Sadly for Poland´s promotion prospects, they are currently on the back foot as crunch time looms during the final round of games in Tondiraba Icehall in Estonia´s capital.
Poland needs to pin their hopes on Romania slipping up and drop at least one point against the Netherlands in order to keep hopes alive for a straight return to the Division IA.
Heading into a final day of games with many potential twists and turns, any foregone conclusion that Poland´s opponent Japan should be there for the taking is wide off the mark according to Wronka.
“It will be very different to when we played Ukraine and the Netherlands earlier in the tournament. I think Japan will forecheck on us, so it could be the toughest game so far,” he said.
Taking on Japan is a challenge Wronka will relish. With speed, tons of tricks up his sleeve, the 23-year-old livewire is the most eye-catching player in at the World Championship Division I Group B as he steams ahead out on the Tondiraba ice.
With Patrick Kane being his hero and wearing the same number 15 on the back of his jersey as Poland´s top scorer of all time, Andrzej Zabawa, he is clearly enjoying playing for his country under new head coach Tomek Valtonen.
“Now we play more open hockey which is better. Under the Canadian coaches it was forecheck every time,” said Wronka, who during his last couple of seasons in the Polish top division played under Canadian Tom Coolen at GKS Katowice. Coolen was also assistant to Ted Nolan as the pair was in charge of Poland when they were relegated from Division IA last year.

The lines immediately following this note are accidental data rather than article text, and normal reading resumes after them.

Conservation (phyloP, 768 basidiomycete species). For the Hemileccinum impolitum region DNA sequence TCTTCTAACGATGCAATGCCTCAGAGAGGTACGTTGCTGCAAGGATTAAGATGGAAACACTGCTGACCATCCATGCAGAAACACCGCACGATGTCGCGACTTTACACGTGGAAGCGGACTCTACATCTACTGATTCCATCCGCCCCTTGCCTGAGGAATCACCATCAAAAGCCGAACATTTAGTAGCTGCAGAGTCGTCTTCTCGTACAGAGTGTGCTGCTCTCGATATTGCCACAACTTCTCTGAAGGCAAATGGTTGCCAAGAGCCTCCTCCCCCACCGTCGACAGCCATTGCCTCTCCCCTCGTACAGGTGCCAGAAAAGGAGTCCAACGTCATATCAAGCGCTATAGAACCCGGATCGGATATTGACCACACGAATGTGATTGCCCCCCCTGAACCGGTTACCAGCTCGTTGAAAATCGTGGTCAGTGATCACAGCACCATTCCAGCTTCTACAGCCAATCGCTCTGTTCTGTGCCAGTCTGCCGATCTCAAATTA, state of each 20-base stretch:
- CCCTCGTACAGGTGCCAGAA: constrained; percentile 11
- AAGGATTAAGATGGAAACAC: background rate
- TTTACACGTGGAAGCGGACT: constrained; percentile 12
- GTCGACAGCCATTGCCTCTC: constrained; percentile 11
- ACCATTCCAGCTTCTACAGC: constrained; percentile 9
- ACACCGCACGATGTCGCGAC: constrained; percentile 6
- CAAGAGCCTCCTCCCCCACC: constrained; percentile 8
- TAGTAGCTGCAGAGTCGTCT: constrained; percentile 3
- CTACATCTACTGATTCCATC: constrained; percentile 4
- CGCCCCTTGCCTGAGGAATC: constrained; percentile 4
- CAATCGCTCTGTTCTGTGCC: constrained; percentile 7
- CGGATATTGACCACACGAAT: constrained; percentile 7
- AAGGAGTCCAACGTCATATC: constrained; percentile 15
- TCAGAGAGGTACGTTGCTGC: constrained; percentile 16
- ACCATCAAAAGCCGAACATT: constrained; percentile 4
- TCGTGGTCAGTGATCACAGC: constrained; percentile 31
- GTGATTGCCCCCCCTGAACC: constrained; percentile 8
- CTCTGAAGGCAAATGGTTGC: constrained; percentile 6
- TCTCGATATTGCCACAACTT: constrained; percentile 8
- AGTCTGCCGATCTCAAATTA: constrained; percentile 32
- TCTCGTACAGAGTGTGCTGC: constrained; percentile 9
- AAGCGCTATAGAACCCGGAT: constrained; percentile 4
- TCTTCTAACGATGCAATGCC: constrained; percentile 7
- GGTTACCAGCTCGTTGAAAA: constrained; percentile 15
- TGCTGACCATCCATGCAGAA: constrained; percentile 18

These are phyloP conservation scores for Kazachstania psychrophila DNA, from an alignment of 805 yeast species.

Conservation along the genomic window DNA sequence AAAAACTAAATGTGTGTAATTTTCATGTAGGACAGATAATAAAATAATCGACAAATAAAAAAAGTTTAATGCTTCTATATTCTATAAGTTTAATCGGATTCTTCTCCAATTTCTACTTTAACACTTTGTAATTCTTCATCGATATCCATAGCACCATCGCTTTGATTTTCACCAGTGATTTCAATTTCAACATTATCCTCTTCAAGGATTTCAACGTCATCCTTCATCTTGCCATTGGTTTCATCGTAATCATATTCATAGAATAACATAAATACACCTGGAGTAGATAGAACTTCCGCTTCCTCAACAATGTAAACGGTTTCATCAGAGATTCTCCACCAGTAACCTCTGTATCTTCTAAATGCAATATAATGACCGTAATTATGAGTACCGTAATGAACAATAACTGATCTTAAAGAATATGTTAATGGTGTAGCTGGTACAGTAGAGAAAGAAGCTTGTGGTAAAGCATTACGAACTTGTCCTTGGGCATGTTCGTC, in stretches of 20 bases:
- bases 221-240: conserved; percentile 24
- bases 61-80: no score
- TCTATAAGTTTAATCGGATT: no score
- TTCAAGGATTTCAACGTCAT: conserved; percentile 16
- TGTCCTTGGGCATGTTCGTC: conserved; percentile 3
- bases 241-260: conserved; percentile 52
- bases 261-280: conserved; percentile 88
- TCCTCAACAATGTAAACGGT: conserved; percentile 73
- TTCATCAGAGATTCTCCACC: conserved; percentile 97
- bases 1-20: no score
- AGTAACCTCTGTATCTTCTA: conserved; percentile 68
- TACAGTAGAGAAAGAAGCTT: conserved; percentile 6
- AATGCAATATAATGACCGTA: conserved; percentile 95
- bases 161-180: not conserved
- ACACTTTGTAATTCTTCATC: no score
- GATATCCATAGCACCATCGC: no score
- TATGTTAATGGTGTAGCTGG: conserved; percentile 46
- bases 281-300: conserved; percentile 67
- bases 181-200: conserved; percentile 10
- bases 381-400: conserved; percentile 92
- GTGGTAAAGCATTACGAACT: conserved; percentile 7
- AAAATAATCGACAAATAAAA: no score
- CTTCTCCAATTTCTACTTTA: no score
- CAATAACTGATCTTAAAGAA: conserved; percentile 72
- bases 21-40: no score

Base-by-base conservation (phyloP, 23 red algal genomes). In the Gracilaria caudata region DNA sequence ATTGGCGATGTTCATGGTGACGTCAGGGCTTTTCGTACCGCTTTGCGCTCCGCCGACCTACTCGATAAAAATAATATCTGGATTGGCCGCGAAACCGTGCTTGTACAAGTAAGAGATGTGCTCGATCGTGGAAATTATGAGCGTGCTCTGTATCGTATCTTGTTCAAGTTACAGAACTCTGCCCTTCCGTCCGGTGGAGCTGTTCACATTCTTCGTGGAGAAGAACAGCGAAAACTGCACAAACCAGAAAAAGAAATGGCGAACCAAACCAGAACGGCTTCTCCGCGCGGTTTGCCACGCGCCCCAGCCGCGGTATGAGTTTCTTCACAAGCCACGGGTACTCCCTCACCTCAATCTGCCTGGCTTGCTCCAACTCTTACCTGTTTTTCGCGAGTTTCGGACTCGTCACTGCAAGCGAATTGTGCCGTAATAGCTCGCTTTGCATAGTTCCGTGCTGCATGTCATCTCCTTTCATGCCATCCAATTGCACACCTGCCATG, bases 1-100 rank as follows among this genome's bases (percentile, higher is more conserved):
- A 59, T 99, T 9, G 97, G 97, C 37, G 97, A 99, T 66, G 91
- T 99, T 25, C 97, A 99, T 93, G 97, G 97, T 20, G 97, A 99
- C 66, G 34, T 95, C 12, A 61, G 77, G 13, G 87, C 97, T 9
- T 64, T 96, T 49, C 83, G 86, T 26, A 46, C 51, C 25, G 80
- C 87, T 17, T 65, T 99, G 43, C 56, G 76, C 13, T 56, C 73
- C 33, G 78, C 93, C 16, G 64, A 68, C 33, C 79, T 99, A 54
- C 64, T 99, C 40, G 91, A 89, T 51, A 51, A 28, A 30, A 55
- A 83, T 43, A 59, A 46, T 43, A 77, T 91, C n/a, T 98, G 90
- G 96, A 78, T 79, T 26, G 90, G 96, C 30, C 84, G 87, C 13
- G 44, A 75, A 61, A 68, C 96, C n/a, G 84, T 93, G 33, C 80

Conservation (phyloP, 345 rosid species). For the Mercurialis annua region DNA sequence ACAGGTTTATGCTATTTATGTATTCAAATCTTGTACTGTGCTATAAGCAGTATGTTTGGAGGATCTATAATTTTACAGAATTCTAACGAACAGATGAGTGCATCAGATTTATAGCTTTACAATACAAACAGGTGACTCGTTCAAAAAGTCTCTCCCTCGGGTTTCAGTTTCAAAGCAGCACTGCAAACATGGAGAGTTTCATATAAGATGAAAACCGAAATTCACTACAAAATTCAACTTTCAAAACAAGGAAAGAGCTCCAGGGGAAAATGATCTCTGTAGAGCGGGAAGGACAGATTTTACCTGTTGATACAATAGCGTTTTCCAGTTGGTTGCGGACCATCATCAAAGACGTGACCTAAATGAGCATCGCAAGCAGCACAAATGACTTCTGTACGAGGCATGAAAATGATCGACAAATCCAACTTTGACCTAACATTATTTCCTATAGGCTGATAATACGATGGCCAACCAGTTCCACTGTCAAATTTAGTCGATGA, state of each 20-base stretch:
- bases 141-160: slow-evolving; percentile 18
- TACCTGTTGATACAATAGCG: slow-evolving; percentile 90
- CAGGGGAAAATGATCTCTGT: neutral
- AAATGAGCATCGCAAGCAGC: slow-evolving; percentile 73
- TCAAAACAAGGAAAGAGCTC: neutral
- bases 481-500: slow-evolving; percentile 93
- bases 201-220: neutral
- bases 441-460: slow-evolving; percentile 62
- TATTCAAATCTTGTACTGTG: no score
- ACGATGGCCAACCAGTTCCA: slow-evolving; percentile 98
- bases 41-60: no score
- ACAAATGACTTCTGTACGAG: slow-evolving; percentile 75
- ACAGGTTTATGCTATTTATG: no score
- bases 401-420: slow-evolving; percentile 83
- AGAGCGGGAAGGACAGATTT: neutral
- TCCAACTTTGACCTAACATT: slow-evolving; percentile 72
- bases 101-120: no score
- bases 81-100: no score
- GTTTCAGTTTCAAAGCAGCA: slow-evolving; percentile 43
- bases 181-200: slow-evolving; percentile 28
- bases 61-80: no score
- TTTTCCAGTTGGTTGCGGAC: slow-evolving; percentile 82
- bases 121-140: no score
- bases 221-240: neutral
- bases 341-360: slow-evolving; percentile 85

“It was a great memory and big moment for me. The coach put me on the first line and that made it easy for me,” he said when Poland came tantalizingly close for promotion as they finished third.
Played on the historical ground for Polish hockey where 30 years earlier, the mighty Soviet Union had been downed in the epic World Championship bout, Wronka enjoyed a great debut tournament. He received the Best Forward honour and made it to the All-Star Team. A deal was also penned to take him across the border to the Czech Republic to suit up for Orli Znojmo in the Austrian-based EBEL league.
“The EBEL league is better than the Polish league with the games being faster. In the EBEL every team is strong, while in the Polish league only five teams are good,” he said.
Lured back to Poland and Spodek after one season to suit up for GKS Katowice, he has in his two seasons since delivered points with ease and was top scorer of the Polish top division 2018/19. Relishing a fresh challenge, Wronka has decided to once again try his luck abroad as of next season. It is a career move he would encourage more Polish players to try in order to boost the potency of the national team.
“We have players with good enough skills, but playing in Poland in our own league is easier for us. Maybe they are a little bit afraid to go abroad. I try now for next season to see what will be out there,” said Wronka.
But first Wronka has unfinished business to take care of in Tallinn. Doing his utmost for the Polish cause and the contingent of traveling support, plenty is expected from Wronka and his free-scoring linemates Krystian Dziubinski and Damian Kapica. All three with roots in Nowy Targ they will be the ones to rely on for goals as Polish hopes still live on to squeeze past Romania on the final day.
“We have known each other for ten years, so it is easy for me to play with them. But first we need the Netherlands to go and beat Romania, as it is out of our hands until then,” said Wronka.